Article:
* LME/ShFE arb: tmsnrt.rs/2oQ5nm2 (Updates with closing prices)
By Peter Hobson
LONDON, July 11 (Reuters) - Copper prices rose on Tuesday after a rapid build-up of inventories that has weighed on the market since late June halted and workers voted to strike at a mine in Chile, raising supply concerns.
Stainless steel ingredient nickel also gained after Chinese steel prices reached 3-1/2 year highs, while zinc, used to galvanise steel, rose to its highest level since March.
“Copper demand is still buoyant. The market over-reacted to increases in inventory,” said ABN AMRO analyst Casper Burgering, adding car sales, construction and manufacturing output in China remained solid.
However, Capital Economics analyst Caroline Bain said growth in China and the United States in the longer term was likely to slow while interest rate rises would strengthen the U.S. dollar, making metals more expensive for holders of other currencies.
“Our forecasts suggest that most prices will fall from here,” she told the Reuters global base metals forum.
COPPER: London Metal Exchange benchmark copper closed up 0.9 percent at $5,875 a tonne after earlier rising to $5,886.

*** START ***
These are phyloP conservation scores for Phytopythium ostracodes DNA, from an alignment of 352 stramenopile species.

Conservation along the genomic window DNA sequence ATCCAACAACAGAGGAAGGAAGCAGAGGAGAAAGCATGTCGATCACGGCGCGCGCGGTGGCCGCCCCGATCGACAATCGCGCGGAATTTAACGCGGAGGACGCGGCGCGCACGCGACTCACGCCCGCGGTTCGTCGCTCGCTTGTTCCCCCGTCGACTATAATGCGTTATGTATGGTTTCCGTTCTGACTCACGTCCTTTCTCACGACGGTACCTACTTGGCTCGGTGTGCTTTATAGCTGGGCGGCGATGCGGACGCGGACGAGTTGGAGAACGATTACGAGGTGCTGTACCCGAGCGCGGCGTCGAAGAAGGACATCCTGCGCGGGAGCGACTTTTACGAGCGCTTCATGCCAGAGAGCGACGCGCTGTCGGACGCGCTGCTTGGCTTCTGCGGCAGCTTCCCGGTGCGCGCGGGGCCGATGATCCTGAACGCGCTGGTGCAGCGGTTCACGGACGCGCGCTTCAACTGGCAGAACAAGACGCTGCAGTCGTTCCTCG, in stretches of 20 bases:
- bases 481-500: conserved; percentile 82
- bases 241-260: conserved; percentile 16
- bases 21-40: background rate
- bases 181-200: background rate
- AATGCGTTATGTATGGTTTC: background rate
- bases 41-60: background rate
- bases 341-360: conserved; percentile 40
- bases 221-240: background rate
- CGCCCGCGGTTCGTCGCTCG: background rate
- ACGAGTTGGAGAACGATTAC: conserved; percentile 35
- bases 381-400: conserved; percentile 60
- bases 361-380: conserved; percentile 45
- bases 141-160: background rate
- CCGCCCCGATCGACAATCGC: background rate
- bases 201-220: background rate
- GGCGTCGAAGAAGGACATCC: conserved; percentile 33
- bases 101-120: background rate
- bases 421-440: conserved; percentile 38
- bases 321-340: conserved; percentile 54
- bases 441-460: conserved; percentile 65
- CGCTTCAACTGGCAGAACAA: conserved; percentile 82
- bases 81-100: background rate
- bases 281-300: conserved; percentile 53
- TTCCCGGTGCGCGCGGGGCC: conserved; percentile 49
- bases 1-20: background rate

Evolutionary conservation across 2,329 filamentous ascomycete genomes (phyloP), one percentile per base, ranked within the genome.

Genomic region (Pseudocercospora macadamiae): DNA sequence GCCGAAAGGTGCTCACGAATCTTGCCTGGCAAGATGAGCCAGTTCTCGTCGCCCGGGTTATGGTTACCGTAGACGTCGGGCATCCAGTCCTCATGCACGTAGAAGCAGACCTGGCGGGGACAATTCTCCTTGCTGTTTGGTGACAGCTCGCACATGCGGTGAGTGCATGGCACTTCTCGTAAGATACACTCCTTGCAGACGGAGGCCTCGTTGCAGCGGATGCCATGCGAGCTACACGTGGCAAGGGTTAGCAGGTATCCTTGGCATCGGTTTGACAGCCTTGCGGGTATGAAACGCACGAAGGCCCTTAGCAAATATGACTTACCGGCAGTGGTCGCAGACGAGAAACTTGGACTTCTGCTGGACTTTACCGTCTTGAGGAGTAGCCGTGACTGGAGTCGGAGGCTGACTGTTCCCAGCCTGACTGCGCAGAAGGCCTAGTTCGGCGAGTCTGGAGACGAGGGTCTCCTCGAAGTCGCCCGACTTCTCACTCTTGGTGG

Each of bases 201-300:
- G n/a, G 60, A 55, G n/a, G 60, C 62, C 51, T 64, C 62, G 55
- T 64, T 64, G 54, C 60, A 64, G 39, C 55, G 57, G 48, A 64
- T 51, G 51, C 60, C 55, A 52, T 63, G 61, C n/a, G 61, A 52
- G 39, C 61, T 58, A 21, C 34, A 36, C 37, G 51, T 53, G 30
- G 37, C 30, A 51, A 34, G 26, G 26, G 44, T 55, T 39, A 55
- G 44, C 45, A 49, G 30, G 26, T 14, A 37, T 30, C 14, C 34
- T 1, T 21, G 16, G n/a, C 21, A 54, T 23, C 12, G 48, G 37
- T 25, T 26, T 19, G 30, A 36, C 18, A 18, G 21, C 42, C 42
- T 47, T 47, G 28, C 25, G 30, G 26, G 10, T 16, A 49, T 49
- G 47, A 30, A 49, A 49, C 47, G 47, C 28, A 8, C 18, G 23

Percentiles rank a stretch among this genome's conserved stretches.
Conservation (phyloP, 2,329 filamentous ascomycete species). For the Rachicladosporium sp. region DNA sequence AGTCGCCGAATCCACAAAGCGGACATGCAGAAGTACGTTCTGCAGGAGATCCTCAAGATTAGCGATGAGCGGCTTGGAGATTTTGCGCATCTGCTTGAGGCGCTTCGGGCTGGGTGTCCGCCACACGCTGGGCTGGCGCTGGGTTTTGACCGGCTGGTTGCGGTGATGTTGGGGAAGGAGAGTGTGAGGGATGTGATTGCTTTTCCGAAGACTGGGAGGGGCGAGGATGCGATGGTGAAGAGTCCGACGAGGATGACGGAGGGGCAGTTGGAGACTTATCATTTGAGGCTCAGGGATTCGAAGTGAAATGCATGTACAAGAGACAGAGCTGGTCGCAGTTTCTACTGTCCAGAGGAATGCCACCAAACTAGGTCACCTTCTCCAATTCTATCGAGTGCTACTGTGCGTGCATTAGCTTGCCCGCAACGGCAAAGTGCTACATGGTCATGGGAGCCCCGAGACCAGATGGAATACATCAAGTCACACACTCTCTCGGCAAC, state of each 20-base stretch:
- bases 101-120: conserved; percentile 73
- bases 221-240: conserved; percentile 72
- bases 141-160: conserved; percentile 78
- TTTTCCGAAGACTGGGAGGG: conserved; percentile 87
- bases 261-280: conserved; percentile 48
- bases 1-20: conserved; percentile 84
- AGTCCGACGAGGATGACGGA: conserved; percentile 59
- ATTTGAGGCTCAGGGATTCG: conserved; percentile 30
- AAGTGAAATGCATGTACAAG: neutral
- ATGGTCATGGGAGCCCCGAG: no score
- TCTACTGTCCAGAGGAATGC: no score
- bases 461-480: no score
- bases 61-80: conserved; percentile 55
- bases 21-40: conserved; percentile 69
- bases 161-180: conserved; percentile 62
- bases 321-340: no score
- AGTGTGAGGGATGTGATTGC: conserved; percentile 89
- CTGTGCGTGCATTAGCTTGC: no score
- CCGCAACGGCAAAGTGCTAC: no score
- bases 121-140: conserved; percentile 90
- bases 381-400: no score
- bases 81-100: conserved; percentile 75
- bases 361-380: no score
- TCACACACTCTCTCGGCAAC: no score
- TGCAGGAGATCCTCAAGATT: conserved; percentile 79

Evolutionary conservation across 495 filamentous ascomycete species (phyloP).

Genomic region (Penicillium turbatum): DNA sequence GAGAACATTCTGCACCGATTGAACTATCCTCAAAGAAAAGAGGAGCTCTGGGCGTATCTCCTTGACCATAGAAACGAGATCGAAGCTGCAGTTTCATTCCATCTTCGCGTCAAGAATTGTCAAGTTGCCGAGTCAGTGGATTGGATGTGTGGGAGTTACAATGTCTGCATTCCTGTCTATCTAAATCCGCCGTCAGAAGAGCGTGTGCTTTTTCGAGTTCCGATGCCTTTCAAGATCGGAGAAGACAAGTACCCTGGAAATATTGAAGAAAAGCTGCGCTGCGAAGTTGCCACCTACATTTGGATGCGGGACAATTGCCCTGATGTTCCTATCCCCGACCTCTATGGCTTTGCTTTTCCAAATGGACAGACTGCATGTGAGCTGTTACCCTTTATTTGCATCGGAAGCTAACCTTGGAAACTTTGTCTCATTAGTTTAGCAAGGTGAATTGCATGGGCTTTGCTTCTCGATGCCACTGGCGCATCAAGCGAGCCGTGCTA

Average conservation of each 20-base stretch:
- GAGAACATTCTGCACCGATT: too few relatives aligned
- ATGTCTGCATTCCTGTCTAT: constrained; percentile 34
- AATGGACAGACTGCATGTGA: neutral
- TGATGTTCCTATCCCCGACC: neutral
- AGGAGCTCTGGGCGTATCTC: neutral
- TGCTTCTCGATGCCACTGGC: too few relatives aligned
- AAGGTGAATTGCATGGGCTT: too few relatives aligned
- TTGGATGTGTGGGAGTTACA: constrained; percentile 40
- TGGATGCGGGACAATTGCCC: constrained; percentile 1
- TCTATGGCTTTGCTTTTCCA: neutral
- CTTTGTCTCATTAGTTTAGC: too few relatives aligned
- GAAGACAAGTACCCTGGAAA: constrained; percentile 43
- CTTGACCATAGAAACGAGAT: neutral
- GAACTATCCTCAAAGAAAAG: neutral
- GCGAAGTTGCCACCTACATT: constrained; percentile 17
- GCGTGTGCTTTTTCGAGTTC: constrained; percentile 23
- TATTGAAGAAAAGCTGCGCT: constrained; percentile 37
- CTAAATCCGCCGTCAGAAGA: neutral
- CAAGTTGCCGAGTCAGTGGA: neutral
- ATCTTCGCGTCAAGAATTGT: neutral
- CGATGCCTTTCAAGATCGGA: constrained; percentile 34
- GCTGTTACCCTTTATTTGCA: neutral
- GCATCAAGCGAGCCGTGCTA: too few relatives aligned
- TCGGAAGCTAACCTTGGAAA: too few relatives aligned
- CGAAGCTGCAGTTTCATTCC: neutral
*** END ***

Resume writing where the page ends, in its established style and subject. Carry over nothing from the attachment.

COPPER STOCKS: Prices had slipped nearly 3 percent since late June as stocks in LME-registered warehouses rose by a third, signalling plentiful supply. Stocks fell 225 tonnes on Tuesday to 319,750 tonnes. MCUSTX-TOTAL
COPPER STRIKE: Workers at Chile’s Zaldivar mine voted to strike after talks with the firm failed. The nearby Centinela mine is also in negotiations over strike action. Together the two mines produced 340,000 tonnes of copper in 2016.
FREEPORT: Indonesia says it will invite the head of mining giant Freeport McMoRan Inc to Jakarta this month to try to settle a long-running dispute over a new deal to operate the world’s second-largest copper mine.
CHINA CAR SALES: Vehicle sales rebounded in June, shaking off weakness in the previous two months.
NICKEL: Higher steel prices helped push benchmark LME nickel up 1.3 percent to close at $9,130 a tonne.
ZINC: Zinc finished 1.4 percent higher at $2,820.50 after touching $2,826, the highest level since March 31. The metal has risen more than 16 percent since early June as dwindling stocks led to supply fears.
ZINC SPECULATORS: The net long position in zinc was 26 percent of open interest as of Thursday, the largest speculative long of any base metal and close to the highest since November, brokers Marex Spectron said in a note.
U.S. FED: Federal Reserve Chair Janet Yellen will address congress on Wednesday and Thursday, giving clues about the pace of U.S. monetary tightening.
PRICES: LME aluminium closed up 0.2 percent at $1,900 a tonne, tin ended 0.5 percent lower at $19,775 and lead finished down 0.7 percent at $2,305.
Additional reporting by James Regan; Editing by Mark Potter, Greg Mahlich